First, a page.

Friday, November 12, 2010

How to Build a District: The ART method - Corhurst

Okay, so the trifecta of Archetype/Real-Life Inspiration/Theme (Hey, that can be abbreviated at ART! Should it be the ART method/system, or is that too pretentious-sounding?) worked well for creating our Bloodlines. Let’s try the same technique for creating districts.

Where we’re at now is Corhurst, the main middle-class residential district. We begin with the--

Fantasy Archetype: Well, this is tough. I already wasn’t sure if the “archetype” model would translate well from Bloodline to District -- from culture to geography -- and it’s mad that much harder for Corhurst, because the middle class has relatively little presence in most heroic fantasy, so we don’t have much to go on. But... the idea of a safe haven is part of fantasy fiction. The default D&D setting assumptions focus on a town or small city surrounded by wilderness -- it provides the PCs with a place to rest before heading out to explore the hazards outside.

Now, in the City, these dangers are less likely to be rampaging orcs than backstabbing politicos -- but the premise remains the same. A place without double-dealing, where you can trust people, is a luxury in the City of Lives, and should be treasured.

Real Life: I see Corhurst as a bit like suburbia. While it’s inside the City, and thus won’t have the full “lawns and picket fences” vibe, it’s the home of the middle class -- those unprepossessing managers, merchants, and scribes to similar to office workers and retailers on Earth. Let’s take that suburbia concept and use it. Suburbia is associated with greenery -- not wild greenery, but well-manicured vegetation. So -- how ‘bout the City’s biggest park is in Corhurst? A few moments on a random name generator site, and now we’ve got Thywylde Park, a massive expanse of forests and paths, a cross between NYC’s Central Park, London’s Hyde Park, and a park that I lived near during middle school. We’ll go further into Thywylde Park in the Landmark section later.

Theme: An island of peace in a sea of chaos. Most of the City is filled with conflict -- between Houses, between gangs, between Bloodlines. In Corhurst, however, the nature of the middle class Bloodlines’ cultures -- the Leovites’ notion of service, the Iversdotters’ clannish honor, and the Pariahs’ quiet isolation -- tell me the district is unlikely to see a lot of fighting. And that’s not a problem -- on the one hand, Corhurst is likely to be less exciting, filled with fewer adventure seeds, than most other districts. On the other hand, it can be a safe haven, a resting place for PCs between their exciting adventures.

Let’s add in another foundation for the creation of districts -- a Landmark. Some place that helps define the nature of the district, that works with the central metaphor to flesh out the meaning and purposed of the locale. Now, the theme is order in a sea of chaos -- but chaos must occasionally burst through -- for realism, and more importantly, for drama. So how do we represent that in a landmark? Thywylde Park, introduced earlier. The park is manmade, cared-for nature -- order triumphant. But chaos comes in, danger intrudes. Perhaps a hidden wood deep in the park, filled with beasts and monsters... but that doesn’t match the metaphor, that’s more like danger hidden by false order (like The Stepford Wives) or danger contained by order (like a prison).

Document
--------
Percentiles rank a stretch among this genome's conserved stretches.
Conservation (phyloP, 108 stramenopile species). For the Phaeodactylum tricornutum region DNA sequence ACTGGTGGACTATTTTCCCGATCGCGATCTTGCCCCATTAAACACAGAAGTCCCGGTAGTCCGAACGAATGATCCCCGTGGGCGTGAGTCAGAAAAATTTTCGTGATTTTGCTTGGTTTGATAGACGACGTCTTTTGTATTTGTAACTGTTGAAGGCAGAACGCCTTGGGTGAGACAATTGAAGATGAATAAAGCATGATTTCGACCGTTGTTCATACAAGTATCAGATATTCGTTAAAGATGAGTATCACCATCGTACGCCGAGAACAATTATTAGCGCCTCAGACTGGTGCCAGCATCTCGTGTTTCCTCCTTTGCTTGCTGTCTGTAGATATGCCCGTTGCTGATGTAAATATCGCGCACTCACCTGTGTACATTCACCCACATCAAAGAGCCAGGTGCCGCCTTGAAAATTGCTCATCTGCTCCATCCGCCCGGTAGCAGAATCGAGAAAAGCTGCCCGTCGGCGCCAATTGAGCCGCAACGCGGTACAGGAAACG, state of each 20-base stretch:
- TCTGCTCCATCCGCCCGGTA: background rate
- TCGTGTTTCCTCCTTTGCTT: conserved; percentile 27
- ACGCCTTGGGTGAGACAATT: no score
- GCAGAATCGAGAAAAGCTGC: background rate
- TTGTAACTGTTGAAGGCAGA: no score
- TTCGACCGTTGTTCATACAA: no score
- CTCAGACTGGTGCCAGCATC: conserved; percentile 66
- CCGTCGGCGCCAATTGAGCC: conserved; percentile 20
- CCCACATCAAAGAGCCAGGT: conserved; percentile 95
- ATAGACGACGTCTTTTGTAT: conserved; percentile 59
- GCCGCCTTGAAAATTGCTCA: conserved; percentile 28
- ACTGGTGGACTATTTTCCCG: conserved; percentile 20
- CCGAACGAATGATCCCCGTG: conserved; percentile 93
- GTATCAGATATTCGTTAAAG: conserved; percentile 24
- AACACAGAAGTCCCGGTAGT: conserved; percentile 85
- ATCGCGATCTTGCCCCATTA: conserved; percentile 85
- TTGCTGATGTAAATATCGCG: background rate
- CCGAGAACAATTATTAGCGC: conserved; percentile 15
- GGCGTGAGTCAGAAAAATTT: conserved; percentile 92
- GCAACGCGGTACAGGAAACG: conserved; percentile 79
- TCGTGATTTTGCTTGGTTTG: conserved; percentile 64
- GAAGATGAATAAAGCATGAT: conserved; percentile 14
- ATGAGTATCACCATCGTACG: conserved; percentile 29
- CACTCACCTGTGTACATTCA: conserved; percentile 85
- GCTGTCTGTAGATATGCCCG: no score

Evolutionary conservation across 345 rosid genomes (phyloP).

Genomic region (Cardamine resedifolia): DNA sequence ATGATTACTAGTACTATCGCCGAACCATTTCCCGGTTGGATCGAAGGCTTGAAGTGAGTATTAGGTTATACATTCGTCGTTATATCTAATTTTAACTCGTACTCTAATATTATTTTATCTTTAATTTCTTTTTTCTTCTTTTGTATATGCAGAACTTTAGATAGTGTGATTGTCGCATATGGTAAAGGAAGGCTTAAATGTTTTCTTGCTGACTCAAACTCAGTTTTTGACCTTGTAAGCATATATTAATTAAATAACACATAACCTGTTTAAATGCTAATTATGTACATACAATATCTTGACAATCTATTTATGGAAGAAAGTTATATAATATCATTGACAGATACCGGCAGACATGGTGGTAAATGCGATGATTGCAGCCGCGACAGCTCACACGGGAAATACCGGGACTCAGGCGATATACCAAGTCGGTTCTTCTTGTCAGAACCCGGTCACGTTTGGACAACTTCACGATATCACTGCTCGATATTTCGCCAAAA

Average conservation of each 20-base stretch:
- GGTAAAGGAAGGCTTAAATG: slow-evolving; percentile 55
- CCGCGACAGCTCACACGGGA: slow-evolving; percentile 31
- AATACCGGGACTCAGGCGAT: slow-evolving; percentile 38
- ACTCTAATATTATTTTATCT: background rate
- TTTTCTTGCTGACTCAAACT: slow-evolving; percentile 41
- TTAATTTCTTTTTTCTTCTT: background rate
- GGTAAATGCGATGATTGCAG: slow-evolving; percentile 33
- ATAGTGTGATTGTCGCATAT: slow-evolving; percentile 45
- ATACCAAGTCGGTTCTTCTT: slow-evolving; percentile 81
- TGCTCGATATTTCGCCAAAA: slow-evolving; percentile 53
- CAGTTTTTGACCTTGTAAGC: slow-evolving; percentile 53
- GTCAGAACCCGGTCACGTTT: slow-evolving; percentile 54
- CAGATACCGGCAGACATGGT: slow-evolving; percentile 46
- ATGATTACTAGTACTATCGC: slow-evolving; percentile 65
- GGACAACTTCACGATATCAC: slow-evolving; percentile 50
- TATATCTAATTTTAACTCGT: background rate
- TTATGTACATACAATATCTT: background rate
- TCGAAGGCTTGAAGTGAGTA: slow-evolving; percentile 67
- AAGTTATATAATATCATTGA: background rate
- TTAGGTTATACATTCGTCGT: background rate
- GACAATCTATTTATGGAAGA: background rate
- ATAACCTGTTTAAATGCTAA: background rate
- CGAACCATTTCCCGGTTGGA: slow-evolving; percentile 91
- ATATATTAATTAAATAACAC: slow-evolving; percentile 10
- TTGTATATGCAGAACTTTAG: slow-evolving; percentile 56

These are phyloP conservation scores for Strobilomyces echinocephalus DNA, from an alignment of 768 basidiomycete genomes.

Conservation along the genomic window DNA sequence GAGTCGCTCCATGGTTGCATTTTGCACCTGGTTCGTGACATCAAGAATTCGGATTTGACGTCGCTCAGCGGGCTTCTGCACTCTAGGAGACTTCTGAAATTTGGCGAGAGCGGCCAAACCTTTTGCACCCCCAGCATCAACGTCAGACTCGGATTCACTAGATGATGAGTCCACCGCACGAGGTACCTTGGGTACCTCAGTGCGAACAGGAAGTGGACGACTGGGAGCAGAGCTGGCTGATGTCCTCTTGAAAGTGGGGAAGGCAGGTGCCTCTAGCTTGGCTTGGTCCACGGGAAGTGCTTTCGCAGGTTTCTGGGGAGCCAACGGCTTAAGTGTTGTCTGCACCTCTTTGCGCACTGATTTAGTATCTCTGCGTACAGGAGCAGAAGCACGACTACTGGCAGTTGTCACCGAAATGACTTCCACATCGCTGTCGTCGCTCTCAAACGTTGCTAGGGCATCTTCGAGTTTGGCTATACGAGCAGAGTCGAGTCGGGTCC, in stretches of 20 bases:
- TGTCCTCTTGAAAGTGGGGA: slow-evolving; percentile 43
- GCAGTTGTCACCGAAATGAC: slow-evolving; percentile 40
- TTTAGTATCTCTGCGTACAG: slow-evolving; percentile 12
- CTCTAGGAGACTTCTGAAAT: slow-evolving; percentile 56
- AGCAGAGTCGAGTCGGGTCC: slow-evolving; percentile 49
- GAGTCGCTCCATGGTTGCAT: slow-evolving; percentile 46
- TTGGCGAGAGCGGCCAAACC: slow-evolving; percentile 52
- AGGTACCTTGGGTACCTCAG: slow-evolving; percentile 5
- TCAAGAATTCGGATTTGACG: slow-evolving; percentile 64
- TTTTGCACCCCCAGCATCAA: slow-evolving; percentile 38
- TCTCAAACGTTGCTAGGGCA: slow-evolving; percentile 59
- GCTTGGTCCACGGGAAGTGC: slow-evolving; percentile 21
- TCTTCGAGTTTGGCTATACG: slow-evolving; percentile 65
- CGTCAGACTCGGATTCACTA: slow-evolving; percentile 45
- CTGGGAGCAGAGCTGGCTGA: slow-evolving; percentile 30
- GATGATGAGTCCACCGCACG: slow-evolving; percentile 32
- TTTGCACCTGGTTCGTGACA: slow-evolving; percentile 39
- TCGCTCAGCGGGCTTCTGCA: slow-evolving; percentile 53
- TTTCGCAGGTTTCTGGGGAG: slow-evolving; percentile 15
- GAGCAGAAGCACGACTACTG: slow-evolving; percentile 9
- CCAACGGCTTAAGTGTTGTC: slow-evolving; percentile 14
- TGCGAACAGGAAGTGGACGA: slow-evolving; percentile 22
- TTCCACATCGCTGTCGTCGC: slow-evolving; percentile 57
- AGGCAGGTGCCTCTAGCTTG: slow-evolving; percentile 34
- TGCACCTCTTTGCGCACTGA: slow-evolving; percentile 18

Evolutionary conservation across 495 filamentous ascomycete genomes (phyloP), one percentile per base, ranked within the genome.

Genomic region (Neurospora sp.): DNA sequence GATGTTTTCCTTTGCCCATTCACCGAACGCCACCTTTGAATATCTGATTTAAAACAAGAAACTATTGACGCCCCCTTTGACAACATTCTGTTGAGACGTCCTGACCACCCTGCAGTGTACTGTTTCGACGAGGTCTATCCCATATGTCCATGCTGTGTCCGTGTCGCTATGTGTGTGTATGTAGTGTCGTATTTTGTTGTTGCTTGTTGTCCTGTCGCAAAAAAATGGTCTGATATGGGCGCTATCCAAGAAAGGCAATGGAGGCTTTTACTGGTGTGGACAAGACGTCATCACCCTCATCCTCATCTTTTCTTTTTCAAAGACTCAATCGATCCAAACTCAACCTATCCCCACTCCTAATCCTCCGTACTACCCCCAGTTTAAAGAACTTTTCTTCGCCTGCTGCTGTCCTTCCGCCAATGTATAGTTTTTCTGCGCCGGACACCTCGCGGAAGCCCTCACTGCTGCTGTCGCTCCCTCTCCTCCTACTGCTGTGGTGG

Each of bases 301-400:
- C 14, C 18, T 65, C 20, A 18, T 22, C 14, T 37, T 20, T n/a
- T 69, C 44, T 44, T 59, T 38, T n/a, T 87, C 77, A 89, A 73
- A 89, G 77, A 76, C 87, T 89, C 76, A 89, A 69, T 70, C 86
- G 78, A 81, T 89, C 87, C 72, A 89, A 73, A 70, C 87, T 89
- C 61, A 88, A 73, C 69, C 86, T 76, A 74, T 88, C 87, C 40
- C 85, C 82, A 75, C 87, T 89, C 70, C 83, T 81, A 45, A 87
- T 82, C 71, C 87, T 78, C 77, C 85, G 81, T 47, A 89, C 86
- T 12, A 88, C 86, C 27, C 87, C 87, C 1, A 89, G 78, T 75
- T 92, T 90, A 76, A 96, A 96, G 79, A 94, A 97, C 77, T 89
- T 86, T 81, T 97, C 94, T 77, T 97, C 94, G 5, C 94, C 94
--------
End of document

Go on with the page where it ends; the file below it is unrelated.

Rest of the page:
How can chaos come from outside the park when what’s just outside the park is the sleepy suburbia of Corhurst? From other Realms, of course. So there’s a Shiftgate (or Road, if we end up running with @pryllin’s City of Crossroads ideas) in the park. Now, an ordinary Shiftgate implies no danger -- but what about one that doesn’t work properly? An unstable ‘gate, a sort of tear in reality, that connects to various, random, Realms at random times, spilling out creatures from all across the Realms, both mundane and apocalyptically dangerous. This concept borrows from fiction like Torchwood, Primeval, Discworld’s Sourcery -- the idea that alien danger can show up abruptly at any time.

Well, we've got a nice little district here. Let's also look at a couple pieces of description:

Government: Corhurst is almost completely run by the Iversdotter gangs. Though they are always jockeying for position and territory, their shared cultural heritage (and the nature of that culture as honor-bound and clan-focused) means there is little conflict compared to SylvennisCouncil Heights, and Clovenmouthe. The Clouded Ghetto governs itself, according to ancestral Pariah principles, but the Leovites and those Pariahs who reside outside the Ghetto live under Iversdotter rule.

Religion: Corhurst is filled with small neighborhood churches. Its priests are, in general, more liberal and less picky about rules than Templedowns’ Lightspeakers. Their churches end up being more like community centers than hard-line places of worship.

What do you think of the ART method (and the name?) What do you think of Corhurst? Next time, let's take a look with a A Treatise on the Nature of Divinity.